[NOTE: The following is a review I wrote for MiddleWeb, an online organisation all about teaching and learning in the middle grades, which they define as grades 4-8. I have written four reviews for them previously, all of which can be found here. This review can be found on their website here]
Quick! Grab a pen or pencil or open up a new document on your computer. Ready? Good. Now, write down the name of every initiative you school or district has adopted since you started working there.
Need more time? Go ahead, I’ll wait.
All finished? Okay. Now, circle all of the ones that you can prove are improving student learning and growth. How many initiatives did you list? Five? Ten? Twenty? More? How many did you circle? One? Two? Zero?
If there is anything that school leaders and policymakers are frustratingly good at doing, it is coming up with new initiatives for classrooms, schools, and districts. Whether the initiatives are focused on academics, behavior, instruction, culture, family engagement, teacher quality, or any number of possibilities, there is not a school in the nation that doesn’t have at least one new initiative put into place every year. But what do we do after we initiate the initiative? How do we know if it is actually making a difference? Are we even bothering to check? Or do we just start something new and keep doing it mechanically, thinking to ourselves that this, too, shall pass? Has the Shiny New Thing become so commonplace that we don’t even care if it works or not?
Dr. Nikki C. Woodson, an educational leader, and James W. Frakes, a business consultant who has spent much of his career working with the manufacturing industry, both believe that the problem with initiatives is not the initiatives themselves, but the lack of intentionality and monitoring. In their book, Is It Working in Your Middle School?, they provide a simple framework for identifying appropriate initiatives and monitoring them with consistency so that teachers, leaders, and other stakeholders can separate the wheat from the chaff and put into place programs, policies, and practices that will lead to meaningful, lasting changes in your school.
While focusing on middle schools, the authors are quick to note that their framework, based on proven quality assurance processes, can be used in any school setting and, indeed, in any organization that wants to know if what they are doing is actually making a difference. Their process will help anyone with an interest in improving their school to identify all of the current initiatives, or programs in place, eliminate the ones that have no discernible purpose, set S.M.A.R.T. goals, identifying quantifiable strategies, assess the efficacy of the strategies, monitor for success, and plan for next steps to the school improvement process truly continuous. To help the reader through the process, Woodson and Frakes provide templates for reflection, goal setting, planning, and monitoring which can be either copied from the book or downloaded for free through a website given. They also use a case study to model how their framework has been used to change a middle school’s approach to improvement plan goals.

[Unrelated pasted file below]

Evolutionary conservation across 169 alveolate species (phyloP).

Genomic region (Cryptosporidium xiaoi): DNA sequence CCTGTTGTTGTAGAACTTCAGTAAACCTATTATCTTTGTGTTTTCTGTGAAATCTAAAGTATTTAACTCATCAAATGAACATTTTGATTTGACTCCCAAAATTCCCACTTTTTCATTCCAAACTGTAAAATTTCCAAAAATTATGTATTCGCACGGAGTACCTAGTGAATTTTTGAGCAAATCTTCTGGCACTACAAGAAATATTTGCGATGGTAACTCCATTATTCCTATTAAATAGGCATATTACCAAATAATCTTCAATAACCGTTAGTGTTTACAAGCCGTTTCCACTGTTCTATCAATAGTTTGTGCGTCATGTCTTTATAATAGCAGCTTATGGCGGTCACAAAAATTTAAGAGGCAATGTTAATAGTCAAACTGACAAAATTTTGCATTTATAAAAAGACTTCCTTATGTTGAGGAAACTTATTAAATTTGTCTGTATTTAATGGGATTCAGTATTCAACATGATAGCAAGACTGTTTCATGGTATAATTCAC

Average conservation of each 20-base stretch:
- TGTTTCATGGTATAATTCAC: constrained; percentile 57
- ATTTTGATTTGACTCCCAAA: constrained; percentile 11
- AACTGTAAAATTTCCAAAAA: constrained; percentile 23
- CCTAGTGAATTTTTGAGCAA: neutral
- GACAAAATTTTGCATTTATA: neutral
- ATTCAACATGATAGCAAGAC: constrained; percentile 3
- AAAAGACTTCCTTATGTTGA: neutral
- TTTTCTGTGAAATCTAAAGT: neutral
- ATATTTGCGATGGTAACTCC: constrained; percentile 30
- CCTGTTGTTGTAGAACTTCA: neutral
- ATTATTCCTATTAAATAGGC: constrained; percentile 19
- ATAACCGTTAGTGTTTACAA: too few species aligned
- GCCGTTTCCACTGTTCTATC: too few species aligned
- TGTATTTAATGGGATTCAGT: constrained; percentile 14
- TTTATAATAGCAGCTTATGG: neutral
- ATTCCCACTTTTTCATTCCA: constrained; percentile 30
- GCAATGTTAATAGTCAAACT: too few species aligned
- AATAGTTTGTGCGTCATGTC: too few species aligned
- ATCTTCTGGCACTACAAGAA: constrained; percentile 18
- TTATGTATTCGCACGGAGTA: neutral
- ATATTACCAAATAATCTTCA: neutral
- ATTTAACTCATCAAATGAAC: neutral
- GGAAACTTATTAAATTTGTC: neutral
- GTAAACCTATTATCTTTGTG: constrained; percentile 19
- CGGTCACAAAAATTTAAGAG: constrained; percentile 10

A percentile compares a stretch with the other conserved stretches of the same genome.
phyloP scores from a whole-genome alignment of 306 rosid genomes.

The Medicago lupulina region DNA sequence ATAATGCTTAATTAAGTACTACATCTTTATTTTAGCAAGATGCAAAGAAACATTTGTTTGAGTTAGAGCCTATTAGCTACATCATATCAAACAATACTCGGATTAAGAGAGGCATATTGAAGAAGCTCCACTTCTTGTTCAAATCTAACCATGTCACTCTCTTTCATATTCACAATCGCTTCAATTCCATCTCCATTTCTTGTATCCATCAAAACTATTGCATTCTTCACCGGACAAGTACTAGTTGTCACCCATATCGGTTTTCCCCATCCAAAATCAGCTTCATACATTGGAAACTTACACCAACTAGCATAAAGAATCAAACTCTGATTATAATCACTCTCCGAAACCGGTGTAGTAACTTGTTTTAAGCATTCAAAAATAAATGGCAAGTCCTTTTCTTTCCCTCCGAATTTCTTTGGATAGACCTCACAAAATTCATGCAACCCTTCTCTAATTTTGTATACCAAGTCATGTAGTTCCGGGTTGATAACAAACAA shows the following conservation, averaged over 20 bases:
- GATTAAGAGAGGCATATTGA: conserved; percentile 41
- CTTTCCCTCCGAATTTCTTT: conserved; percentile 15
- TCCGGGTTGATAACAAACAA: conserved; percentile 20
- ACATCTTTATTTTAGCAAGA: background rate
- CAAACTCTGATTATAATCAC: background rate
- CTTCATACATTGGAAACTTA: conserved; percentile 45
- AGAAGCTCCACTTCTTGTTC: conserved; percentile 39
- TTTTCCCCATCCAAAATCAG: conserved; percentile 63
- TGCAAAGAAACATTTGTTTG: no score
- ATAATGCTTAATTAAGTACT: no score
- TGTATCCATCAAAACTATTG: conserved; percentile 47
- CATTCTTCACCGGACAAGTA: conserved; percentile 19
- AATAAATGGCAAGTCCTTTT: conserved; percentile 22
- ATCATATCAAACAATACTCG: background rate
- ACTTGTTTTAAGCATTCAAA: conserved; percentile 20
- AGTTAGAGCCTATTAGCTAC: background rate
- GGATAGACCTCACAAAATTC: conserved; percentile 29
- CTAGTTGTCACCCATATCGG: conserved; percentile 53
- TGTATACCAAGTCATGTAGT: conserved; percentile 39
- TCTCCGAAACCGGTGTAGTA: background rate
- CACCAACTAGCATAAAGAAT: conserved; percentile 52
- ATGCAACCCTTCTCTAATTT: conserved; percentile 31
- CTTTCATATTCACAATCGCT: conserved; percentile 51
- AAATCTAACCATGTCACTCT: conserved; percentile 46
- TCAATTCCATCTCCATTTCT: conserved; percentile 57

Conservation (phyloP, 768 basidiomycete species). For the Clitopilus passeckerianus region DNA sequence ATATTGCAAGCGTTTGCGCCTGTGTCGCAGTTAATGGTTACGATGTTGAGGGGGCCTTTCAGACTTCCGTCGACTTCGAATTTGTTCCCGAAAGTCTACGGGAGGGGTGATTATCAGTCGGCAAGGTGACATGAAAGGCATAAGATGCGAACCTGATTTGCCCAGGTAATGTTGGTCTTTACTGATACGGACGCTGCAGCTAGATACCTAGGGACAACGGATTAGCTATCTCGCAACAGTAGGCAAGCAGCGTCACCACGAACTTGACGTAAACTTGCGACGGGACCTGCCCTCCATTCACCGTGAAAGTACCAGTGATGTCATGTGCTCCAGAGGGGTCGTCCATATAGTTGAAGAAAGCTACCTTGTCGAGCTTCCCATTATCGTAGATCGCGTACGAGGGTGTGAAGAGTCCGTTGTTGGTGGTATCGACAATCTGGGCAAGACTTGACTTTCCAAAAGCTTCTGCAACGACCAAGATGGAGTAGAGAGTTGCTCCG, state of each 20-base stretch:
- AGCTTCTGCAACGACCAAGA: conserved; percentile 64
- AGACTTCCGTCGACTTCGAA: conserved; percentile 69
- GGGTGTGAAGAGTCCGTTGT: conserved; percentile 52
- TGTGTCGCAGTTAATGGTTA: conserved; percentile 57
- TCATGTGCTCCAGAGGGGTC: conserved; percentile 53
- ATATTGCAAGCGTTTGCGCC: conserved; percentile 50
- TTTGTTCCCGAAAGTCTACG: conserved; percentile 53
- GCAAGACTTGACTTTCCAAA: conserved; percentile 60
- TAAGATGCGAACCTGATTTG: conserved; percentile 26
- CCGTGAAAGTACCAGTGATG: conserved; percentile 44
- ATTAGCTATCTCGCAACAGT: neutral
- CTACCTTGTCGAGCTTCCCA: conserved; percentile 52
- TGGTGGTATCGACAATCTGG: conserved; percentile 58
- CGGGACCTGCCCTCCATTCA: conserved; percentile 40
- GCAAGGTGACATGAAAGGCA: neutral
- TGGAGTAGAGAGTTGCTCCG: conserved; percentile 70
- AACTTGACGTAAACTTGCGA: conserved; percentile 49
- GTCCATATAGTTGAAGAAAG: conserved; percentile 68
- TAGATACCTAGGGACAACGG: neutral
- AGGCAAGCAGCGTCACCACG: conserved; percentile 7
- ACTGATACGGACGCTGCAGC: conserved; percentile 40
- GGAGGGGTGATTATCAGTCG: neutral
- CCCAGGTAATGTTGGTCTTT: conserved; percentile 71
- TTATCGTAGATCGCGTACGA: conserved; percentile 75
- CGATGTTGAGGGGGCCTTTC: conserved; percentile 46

Classrooms, schools, and districts are constantly adapting as they try to keep up with the latest research, best practices, and the ever-changing landscape of education in the 21st century. These adaptations are not, in and of themselves, a bad thing; they can push a school to grow and improvement. Growth and improvement will only happen, though, if teachers and leaders work together to monitor the changes and keep asking each other two simple questions: Is it working? How do we know? If you are concerned that the programs you are using in your classroom, school, and/or district are not making a difference in student achievement but are not sure how to prove it, or you are convinced that your programs are working but need evidence to justify continuing them, this is the book for you! You may not be able to stem the tide of Shiny New Things coming your way, but you will be able to show which ones are making a difference in the lives of your students and which ones are just passing fads.